Voss Kveik fail (fermented out of keg)

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ryking13

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Brewed an IPA with my freshly picked hops (which makes this sting even worse). Had about 4 gal in the keg and pitched Voss Kveik at 90degrees F. Checked in the morning to find this. Completely fermented out of the keg. I even used ferm cap. I’m assuming it was just so aggressive with not a big enough blow-off tube that it all came out.

Is it impossible to use this type of yeast in a keg? Anything else I can do to reduce blow-off?

Q7ETI8V.jpeg
 
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ryking13

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That's not much headspace, since a keg is so narrow. I use an 8 gallon fermenter for 5 gallon batches in a warm temperature fermentation, and even then this could happen.
Ah ok, thanks. So basically don't try this again with my setup? Haha. So my choice is to either use a larger fermentation vessel or reduce aggressiveness of fermentation (temperature, yeast type, etc.)?
 

Biggz1313

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Ah ok, thanks. So basically don't try this again with my setup? Haha. So my choice is to either use a larger fermentation vessel or reduce aggressiveness of fermentation (temperature, yeast type, etc.)?
I would personally just get a spunding valve and ferment under pressure in your keg. Set the spunding valve to 7-8psi and that should be plenty to keep that from happening. I use a Fermzilla All-Rounder with Voss before and I had my valve at 10psi I believe and never had more than an inch of krausen and the ferm still finished in like 18 hours (1.050 OG).
 
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ryking13

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I would personally just get a spunding valve and ferment under pressure in your keg. Set the spunding valve to 7-8psi and that should be plenty to keep that from happening. I use a Fermzilla All-Rounder with Voss before and I had my valve at 10psi I believe and never had more than an inch of krausen and the ferm still finished in like 18 hours (1.050 OG).
I have a spunding valve. I guess I assumed it's better to let it blow out for the first X hours and then spund after that. I should just spund right away?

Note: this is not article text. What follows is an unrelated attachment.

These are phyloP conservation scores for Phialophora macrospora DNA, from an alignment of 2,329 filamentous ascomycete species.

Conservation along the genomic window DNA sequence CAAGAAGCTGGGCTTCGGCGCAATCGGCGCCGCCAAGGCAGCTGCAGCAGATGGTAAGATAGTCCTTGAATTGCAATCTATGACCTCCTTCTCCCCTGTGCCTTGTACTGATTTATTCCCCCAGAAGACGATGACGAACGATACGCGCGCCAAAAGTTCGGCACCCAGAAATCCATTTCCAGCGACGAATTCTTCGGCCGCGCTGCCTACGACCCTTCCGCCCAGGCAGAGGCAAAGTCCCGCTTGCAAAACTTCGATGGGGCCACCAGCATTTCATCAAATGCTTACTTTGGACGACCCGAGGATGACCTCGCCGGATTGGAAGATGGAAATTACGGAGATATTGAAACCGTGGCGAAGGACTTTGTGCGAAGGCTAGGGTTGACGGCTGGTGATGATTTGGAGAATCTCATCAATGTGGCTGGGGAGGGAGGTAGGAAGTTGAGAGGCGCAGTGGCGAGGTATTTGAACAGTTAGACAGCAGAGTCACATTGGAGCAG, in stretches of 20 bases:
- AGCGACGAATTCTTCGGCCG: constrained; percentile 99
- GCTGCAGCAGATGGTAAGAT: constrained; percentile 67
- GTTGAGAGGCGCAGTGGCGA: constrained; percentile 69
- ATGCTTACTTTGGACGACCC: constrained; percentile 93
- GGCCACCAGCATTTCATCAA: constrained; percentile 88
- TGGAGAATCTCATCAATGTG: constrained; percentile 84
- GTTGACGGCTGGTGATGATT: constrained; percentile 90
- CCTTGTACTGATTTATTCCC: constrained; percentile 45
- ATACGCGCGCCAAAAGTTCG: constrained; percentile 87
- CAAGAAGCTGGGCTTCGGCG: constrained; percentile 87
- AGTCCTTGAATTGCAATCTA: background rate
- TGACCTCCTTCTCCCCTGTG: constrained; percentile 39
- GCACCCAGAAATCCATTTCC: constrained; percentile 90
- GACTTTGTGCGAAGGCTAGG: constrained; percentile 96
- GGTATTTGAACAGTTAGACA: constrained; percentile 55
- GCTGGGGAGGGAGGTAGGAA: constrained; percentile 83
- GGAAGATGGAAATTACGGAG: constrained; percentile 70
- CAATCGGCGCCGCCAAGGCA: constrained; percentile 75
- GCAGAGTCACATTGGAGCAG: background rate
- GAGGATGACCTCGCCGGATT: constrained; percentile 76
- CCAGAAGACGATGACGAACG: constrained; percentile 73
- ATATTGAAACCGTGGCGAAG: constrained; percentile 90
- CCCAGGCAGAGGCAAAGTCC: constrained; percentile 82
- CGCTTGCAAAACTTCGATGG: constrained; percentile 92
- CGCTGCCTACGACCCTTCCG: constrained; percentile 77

Golddiggie

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Since I started fermenting under pressure I simply have the spunding valve in place from the start. I stopped connecting airlocks, or blowoff setups as soon as I started fermenting under pressure. Set the pressure level to what you want for the batch and let it ride. Even before I switched to the CF10 fermenters (I would ferment 7+/- gallons in a tall pony keg) I would do this. Not needing to worry about blowout/blowoff is rather nice. Being able to have reduced head space in the fermenter, without issue, is another plus.

Next time, make sure you have the item connected to the correct post. ;) Putting a gas QD on a liquid post shouldn't be easy. Which should be a sign to double check where you're connecting up. That is, unless you put the posts back on the wrong sides after a tear-down.
 
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ryking13

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Since I started fermenting under pressure I simply have the spunding valve in place from the start. I stopped connecting airlocks, or blowoff setups as soon as I started fermenting under pressure. Set the pressure level to what you want for the batch and let it ride. Even before I switched to the CF10 fermenters (I would ferment 7+/- gallons in a tall pony keg) I would do this. Not needing to worry about blowout/blowoff is rather nice. Being able to have reduced head space in the fermenter, without issue, is another plus.

Next time, make sure you have the item connected to the correct post. ;) Putting a gas QD on a liquid post shouldn't be easy. Which should be a sign to double check where you're connecting up. That is, unless you put the posts back on the wrong sides after a tear-down.
Okay thanks, that's helpful. Yeah it did sort of stick and not go on well when I put it on and I just brushed it off. Not wise...
 

Dgallo

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I think around a gallon or 2. Idk if you saw my comment but I had the blow-off on the wrong side so I'm thinking that's the biggest issue.
That was your issue. By having it on the liquid post, fermentation dispenses your beer in to your bucket.

the reason I asked is because based on the concentration and amount of solution, you have have been still able save the beer. But its too much to save
 

Spundit

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That stinks. Sorry to hear that.

I have fermented 4.5 gallons of a 5% abv blond ale in a 5g keg with Voss. I did loose some out the blowoff tube but it was less than 8oz. The beer turned out great. I have fermented quite a few other 4.5g batches in kegs with other yeasts and not lost anything in the blowoff.

I think your 4g fermentation would have been fine if not for the unfortunate blow off tube connection error.
 
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ryking13

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Oh, wow- that'd do it. Darn it.
So do you think I'd lose beer if I did the same thing but attached it correctly? Others are saying they think I'll be fine especially if I spund it and let it get up in pressure. Your comment about using an 8gal fermenter makes me nervous though.